Chomicz said that 15 pharmaceutical scientists currently use the XF 24 and continue to provide valuable feedback about the instrument. These customers are scattered through the “majority of big pharma and some academic labs,” he said.
Chomicz declined to identify any pharmaceutical users due to confidentiality agreements, but said that academic users include the Massachusetts General Hospital, Harvard, the Medical University of South Carolina, and Belgium’s Katholieke Universiteit Leuven.
“It’s a little more than beta-testing,” Chomicz said. “These users have all either purchased an instrument or [have] budgeted to purchase one.”
A private company, Seahorse does not disclose its revenues, but the company will meet its target sales goal for the XF 24 this year, Chomicz said. He added that in “this year or possibly next,” revenues from the product will eclipse those from Seahorse Labware, which has been the company’s biggest moneymaker so far. Seahorse also raised undisclosed amounts of VC cash in 2001 and 2004.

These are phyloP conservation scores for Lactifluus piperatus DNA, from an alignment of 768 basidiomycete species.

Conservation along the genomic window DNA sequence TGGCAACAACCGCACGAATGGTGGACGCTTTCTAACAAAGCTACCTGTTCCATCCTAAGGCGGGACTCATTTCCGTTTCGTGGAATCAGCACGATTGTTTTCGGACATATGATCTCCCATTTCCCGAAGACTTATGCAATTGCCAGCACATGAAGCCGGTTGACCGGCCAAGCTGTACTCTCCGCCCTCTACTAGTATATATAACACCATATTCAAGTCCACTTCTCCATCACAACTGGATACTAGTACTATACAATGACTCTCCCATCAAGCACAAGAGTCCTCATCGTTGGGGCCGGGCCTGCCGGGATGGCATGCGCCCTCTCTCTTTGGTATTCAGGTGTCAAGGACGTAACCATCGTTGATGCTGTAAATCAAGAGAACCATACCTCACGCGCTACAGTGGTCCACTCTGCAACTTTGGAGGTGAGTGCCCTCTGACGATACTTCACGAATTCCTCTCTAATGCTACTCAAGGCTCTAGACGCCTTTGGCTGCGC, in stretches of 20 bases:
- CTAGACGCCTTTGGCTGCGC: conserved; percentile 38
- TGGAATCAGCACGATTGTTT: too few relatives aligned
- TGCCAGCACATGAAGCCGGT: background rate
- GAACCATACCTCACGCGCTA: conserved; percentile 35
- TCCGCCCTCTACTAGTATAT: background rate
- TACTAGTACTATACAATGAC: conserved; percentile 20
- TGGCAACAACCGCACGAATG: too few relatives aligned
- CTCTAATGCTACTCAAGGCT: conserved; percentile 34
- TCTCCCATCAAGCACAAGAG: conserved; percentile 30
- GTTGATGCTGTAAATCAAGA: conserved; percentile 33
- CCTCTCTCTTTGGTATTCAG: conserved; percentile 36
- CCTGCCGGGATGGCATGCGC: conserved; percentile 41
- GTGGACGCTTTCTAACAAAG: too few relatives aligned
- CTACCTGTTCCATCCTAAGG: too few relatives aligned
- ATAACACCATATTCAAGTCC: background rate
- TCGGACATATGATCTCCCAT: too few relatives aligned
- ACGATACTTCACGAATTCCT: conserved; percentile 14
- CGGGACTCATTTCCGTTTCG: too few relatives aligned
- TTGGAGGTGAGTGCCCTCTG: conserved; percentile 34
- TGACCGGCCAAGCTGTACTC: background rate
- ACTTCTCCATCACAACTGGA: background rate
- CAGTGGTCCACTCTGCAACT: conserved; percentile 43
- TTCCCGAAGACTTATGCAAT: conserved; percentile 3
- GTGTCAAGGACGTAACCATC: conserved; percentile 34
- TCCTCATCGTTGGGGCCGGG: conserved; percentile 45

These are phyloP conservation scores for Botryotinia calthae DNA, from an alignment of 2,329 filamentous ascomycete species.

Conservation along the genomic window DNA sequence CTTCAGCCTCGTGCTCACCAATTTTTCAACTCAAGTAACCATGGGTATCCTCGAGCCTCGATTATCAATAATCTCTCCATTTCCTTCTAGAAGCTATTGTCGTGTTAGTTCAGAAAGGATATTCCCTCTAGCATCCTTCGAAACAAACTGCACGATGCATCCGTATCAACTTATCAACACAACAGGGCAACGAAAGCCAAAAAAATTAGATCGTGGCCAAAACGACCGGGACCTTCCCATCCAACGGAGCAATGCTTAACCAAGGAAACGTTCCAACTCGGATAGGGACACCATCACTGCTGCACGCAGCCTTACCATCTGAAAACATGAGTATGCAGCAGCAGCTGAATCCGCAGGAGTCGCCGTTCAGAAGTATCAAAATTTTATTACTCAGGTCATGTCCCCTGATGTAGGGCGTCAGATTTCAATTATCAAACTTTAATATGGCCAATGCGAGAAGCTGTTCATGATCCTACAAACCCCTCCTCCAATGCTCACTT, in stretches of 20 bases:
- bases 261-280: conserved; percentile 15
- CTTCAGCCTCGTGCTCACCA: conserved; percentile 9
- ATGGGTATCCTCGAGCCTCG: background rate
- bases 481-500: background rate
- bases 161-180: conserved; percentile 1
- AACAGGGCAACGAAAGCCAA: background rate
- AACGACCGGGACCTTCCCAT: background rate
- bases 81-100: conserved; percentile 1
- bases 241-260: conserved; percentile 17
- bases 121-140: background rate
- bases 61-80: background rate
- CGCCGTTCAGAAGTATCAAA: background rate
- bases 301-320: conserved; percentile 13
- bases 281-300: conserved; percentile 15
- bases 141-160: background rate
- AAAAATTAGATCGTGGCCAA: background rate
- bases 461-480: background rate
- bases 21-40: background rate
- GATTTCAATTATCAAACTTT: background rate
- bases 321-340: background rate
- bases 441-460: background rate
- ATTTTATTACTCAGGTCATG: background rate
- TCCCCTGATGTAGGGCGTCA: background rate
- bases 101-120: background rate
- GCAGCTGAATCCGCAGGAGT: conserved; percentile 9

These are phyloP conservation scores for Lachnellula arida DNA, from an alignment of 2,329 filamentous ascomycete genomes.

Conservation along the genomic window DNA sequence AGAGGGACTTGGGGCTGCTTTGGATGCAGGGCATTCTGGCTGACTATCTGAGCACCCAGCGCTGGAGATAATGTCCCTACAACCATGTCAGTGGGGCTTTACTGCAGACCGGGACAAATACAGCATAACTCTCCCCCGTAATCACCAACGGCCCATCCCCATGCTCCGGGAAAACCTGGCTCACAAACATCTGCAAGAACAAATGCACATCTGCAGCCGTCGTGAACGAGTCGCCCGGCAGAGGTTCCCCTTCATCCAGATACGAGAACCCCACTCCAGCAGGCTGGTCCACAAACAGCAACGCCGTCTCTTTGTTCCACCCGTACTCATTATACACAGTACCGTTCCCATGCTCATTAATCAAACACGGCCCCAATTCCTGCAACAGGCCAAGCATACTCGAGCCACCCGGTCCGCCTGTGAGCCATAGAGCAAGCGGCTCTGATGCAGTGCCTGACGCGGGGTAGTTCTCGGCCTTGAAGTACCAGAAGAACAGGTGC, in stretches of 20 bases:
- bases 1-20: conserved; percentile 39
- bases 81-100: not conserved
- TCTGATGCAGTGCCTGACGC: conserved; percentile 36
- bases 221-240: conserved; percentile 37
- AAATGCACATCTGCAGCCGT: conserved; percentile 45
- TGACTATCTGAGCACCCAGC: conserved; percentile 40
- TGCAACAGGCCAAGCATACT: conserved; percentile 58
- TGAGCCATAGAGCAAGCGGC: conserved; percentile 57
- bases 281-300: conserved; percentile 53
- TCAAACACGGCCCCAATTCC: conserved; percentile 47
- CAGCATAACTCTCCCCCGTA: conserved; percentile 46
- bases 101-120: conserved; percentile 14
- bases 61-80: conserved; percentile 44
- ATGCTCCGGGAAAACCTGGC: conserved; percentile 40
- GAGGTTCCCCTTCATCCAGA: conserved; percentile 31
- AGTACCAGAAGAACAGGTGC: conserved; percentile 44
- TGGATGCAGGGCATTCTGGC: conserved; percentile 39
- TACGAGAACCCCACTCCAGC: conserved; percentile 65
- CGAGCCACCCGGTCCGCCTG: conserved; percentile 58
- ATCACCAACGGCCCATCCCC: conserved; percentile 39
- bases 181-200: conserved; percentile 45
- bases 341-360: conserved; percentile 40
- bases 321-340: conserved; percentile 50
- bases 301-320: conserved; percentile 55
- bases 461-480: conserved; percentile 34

The company’s target market consists of researchers who want higher content information about the physiological effects of drugs or other small molecules on cells for specific disease research.
“This is not meant for high-throughput screening,” Chomicz said. “It is for researchers in academia or therapeutic groups at pharmaceutical companies that want to gain a better understanding of drugs, especially those being investigated for diabetes, obesity, and in some cases, cancer.”
Chomicz said that, according to various presentations and discussions he took part in at recent scientific meetings, the number of obesity drugs in the pipeline at pharmaceutical companies exceeds the number of cancer drugs.
He declined to provide a market potential for the XF 24 in this area, but said that Seahorse has done “a lot of market research, and we know that diabetes and obesity drug research are definitely our biggest markets.”
Chomicz added that the only alternative assays on the market for measuring cellular metabolism flux are radioactive, and are being phased out for the obvious reasons of cost and safety.
A possible additional revenue stream may arise from the cancer drug research market, although customers are just beginning to explore using the XF 24 for this purpose.